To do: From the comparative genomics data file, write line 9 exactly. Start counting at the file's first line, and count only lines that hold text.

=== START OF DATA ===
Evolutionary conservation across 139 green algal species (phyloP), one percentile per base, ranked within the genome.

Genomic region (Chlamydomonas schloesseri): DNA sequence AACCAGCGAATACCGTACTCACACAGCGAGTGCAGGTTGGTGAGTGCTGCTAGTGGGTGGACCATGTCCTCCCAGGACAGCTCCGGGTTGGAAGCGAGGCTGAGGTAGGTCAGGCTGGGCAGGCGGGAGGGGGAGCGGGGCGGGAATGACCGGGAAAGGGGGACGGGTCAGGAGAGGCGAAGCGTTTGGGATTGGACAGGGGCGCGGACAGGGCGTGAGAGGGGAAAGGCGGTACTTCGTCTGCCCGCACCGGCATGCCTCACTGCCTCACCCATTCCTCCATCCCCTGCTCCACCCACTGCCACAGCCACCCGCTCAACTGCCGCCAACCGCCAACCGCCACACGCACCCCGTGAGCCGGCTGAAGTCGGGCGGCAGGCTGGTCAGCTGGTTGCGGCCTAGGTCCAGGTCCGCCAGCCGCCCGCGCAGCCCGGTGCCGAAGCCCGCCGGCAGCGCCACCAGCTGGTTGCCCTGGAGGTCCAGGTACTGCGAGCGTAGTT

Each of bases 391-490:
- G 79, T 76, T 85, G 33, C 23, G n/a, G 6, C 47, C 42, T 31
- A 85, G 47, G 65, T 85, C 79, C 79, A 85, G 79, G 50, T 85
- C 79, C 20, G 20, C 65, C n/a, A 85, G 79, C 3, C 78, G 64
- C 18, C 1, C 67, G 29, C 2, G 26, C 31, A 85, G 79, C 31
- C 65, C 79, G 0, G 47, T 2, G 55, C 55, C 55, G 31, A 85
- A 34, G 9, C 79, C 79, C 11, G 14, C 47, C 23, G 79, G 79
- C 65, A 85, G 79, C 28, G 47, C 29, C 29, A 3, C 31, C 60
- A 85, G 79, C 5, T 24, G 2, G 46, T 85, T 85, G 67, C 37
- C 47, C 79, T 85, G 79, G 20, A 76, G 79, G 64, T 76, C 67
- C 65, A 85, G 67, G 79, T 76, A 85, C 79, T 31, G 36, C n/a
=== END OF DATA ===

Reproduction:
- A 34, G 9, C 79, C 79, C 11, G 14, C 47, C 23, G 79, G 79